Single Workers Aren’t There to Pick Up the Slack For Their Married Bosses and Colleagues
(Link): Single Workers Aren’t There to Pick Up the Slack For Their Married Bosses and Colleagues by B. DePaulo
Too often, employers believe that single, childless people are emotionally untethered and financially untroubled, which means they ought to be free to stay late, travel on weekends, show up on holidays, and take whatever vacation slots married employees haven’t already claimed— all of which puts singles in a highly unfair (not to mention undesirable) position. It’s time that employers stopped taking advantage of single employees—and started recognizing the truth about their lives.
Single people have important ties to friends, family, and community
Negative stereotypes about single people hold that they are isolated, lonely, and focused only on themselves—perfect candidates to come in to work, or to stay there, when no one else wants to. But research shows otherwise.
…In fact, single people do more to maintain their relationships with their friends, neighbors, siblings, and parents than married people.
…Single people are rooted in their communities and towns in significant ways. They participate in public events more often, and take more music and art classes. They volunteer more than married people do for a wide variety of organizations.
…The financial fragility of people who are single
Years before my employer mindlessly presumed that I had no one to support, my mother was widowed. But he never stopped to consider whether she needed my financial support. Other single people are providing support in other ways—for example, quietly accumulating college funds for their nieces and nephews, or welcoming them into their homes when times are tough.
When single people are caring for their parents and others who need their help, they do so at greater economic risk than married people are. If they put in fewer hours at work, or step away from their jobs, they do not have a spouse to pick up the financial slack—or keep them on their employer-sponsored health insurance. Similarly, when single people get laid off or lose their jobs, they are particularly vulnerable for the same reasons.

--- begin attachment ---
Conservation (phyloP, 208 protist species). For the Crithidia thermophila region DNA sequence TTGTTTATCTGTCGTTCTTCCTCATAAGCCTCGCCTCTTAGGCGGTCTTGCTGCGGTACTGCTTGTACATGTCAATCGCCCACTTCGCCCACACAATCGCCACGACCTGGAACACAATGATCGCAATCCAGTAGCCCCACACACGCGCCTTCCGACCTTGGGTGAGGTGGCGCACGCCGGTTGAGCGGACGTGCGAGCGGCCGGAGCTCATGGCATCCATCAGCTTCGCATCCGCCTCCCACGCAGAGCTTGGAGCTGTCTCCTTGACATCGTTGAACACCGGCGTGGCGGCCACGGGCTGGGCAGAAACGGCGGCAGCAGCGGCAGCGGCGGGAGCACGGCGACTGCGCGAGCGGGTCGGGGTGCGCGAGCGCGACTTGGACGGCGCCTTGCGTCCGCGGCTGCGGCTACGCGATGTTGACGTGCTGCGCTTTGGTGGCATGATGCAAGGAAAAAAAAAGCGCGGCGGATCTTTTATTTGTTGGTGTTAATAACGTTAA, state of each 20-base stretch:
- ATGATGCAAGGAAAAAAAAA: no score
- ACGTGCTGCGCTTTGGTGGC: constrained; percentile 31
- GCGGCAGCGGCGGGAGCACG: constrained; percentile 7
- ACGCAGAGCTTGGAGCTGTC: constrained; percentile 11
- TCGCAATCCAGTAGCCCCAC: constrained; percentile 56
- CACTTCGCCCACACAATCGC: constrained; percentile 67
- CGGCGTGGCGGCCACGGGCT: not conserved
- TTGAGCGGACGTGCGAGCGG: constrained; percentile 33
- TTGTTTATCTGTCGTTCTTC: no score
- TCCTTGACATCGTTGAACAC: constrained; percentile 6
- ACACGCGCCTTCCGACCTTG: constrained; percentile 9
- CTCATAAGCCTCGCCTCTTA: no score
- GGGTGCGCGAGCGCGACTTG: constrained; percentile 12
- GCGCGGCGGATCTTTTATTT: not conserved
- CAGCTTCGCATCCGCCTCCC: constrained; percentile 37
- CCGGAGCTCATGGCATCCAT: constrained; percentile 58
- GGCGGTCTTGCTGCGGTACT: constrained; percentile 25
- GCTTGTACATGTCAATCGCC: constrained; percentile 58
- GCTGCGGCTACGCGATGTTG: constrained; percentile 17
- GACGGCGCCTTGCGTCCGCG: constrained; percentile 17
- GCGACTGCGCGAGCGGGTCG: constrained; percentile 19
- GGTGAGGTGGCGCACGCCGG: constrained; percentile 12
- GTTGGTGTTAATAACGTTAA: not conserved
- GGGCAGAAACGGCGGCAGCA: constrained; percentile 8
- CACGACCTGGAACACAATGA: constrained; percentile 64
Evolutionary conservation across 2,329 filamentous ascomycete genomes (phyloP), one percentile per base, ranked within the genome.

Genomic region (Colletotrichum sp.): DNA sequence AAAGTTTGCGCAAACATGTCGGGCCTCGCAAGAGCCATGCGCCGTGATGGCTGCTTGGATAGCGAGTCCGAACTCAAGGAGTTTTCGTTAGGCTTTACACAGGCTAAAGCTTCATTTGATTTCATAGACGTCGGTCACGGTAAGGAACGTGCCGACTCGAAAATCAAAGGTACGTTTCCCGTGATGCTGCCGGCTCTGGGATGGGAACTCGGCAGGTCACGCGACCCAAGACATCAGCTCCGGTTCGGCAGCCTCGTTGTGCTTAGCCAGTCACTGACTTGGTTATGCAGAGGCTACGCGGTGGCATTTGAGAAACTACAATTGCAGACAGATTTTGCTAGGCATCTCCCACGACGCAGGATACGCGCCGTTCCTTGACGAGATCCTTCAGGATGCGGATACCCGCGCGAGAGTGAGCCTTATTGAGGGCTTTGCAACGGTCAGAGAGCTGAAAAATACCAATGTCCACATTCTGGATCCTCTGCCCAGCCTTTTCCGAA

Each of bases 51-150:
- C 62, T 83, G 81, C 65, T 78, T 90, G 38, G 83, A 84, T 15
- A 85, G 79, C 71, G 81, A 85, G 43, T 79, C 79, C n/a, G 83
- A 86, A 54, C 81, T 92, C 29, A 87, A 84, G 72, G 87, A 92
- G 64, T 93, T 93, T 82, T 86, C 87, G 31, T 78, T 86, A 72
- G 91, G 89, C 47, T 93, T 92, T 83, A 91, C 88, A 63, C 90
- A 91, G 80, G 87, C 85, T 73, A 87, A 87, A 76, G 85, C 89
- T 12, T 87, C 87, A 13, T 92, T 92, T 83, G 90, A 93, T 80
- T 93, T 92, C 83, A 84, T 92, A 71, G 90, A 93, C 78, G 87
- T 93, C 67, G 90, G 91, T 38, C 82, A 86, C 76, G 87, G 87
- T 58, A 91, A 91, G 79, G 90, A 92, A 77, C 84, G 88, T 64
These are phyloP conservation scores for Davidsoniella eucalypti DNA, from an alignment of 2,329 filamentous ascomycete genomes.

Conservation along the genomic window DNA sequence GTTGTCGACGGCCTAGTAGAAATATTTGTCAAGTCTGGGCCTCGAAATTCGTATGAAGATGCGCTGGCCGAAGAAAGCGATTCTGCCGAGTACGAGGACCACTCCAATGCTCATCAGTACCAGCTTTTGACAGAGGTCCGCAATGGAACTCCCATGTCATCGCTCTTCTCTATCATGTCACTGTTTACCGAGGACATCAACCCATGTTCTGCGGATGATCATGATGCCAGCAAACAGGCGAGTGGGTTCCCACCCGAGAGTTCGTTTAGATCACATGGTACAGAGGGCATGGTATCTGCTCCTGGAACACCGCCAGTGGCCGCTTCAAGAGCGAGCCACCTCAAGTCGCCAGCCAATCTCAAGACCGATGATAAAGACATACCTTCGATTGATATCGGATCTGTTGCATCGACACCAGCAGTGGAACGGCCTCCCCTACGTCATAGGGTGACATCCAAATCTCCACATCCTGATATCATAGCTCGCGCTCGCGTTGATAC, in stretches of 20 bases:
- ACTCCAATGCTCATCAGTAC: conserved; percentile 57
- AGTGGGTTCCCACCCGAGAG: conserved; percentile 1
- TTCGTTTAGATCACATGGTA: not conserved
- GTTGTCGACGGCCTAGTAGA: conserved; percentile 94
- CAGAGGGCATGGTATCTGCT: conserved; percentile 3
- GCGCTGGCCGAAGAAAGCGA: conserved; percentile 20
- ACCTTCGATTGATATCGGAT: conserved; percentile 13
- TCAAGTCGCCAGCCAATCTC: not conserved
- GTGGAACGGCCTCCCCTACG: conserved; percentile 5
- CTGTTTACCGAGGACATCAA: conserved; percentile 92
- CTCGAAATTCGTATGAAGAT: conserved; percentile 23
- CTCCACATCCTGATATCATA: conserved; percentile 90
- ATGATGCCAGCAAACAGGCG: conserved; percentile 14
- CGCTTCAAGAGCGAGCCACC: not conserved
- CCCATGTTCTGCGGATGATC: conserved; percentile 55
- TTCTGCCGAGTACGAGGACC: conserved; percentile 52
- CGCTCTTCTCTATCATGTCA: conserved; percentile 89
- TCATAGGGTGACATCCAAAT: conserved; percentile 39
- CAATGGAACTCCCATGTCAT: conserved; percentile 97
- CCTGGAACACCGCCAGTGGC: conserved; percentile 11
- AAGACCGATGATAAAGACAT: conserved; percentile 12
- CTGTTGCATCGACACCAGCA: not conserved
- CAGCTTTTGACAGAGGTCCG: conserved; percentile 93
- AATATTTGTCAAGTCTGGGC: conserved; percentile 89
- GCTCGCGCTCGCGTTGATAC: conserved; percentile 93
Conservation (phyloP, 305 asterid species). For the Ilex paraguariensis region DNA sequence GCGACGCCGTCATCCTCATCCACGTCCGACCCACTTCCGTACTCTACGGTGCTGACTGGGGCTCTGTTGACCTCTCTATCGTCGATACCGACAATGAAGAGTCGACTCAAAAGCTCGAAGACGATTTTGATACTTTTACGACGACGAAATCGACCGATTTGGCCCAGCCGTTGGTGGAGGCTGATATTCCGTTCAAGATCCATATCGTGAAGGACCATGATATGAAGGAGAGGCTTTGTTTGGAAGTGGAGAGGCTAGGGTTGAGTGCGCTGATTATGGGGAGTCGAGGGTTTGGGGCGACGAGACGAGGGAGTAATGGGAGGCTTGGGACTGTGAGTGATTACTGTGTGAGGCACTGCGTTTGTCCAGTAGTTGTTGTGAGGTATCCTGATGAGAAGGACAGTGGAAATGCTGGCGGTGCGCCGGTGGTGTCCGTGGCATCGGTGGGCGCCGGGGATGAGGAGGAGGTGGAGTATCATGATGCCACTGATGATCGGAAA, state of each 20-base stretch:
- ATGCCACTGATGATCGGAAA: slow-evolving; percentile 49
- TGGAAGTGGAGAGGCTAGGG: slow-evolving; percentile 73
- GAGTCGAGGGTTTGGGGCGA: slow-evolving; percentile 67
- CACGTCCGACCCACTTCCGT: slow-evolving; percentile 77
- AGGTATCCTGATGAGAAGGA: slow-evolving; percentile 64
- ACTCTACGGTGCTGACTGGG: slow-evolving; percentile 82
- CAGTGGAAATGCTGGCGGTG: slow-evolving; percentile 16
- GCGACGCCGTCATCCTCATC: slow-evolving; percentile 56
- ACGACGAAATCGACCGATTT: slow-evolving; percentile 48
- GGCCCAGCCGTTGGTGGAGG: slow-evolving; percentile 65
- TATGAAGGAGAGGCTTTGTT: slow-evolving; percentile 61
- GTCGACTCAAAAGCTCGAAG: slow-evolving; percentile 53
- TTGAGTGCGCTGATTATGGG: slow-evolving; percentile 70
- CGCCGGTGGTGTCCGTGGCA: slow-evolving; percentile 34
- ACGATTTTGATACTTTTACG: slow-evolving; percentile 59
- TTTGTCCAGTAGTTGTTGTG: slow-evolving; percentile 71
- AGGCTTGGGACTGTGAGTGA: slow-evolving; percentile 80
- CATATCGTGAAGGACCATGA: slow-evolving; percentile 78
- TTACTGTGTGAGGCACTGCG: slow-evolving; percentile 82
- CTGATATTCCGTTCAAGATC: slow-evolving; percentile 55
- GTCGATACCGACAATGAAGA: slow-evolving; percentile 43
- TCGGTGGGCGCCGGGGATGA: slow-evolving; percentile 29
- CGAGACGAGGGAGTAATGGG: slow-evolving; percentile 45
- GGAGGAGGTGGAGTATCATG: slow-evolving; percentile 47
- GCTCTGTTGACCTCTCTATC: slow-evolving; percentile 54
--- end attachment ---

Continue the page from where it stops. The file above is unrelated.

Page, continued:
… A study that included only women showed that by the time they are nearing retirement age, lifelong single women have far less net wealth than married women. The disparity is even bigger for black women than white women.
…Single men (though not single women) are paid less than their married counterparts. Even when single and married men have the same level of seniority and competence, and even when they are identical twins, married men are paid substantially more. Nonetheless, single men are no less generous than married men in the money they give to relatives, and more generous in the money they give to friends.
…In most nations, including the US, single people are taxed more than the couples. The disparity is greater in the US than it is in all but one of the other 34 nations.
…The real reasons you should value your single workers
Single workers shouldn’t be saddled with lower salaries or extra hours just because they’re single—they have plenty of more valuable attributes to offer employers, based on their life experiences.
…Do you want workers who have the confidence to stand by their own opinions, even when groupthink is headed in a different direction? Research suggests that single people are better at that.
…How to make your workplace equally welcoming, friendly, and fair to all your workers
…Workplace celebrations of employees who are engaged or about to parent a child may be motivated by the kindest of sentiments, but they are painful to those who only wish they had such experiences.
They are also unfair, and do not belong in the workplace.
The inappropriateness is compounded when employees are pressured into offering gifts to the newlyweds or parents. The workplace should be about work.
Any celebrations should be limited to occasions everyone experiences, such as birthdays, or just to work-related accomplishments. Of course, coworkers who are friends can celebrate whatever they like, on their own time, in venues outside of the workplace.
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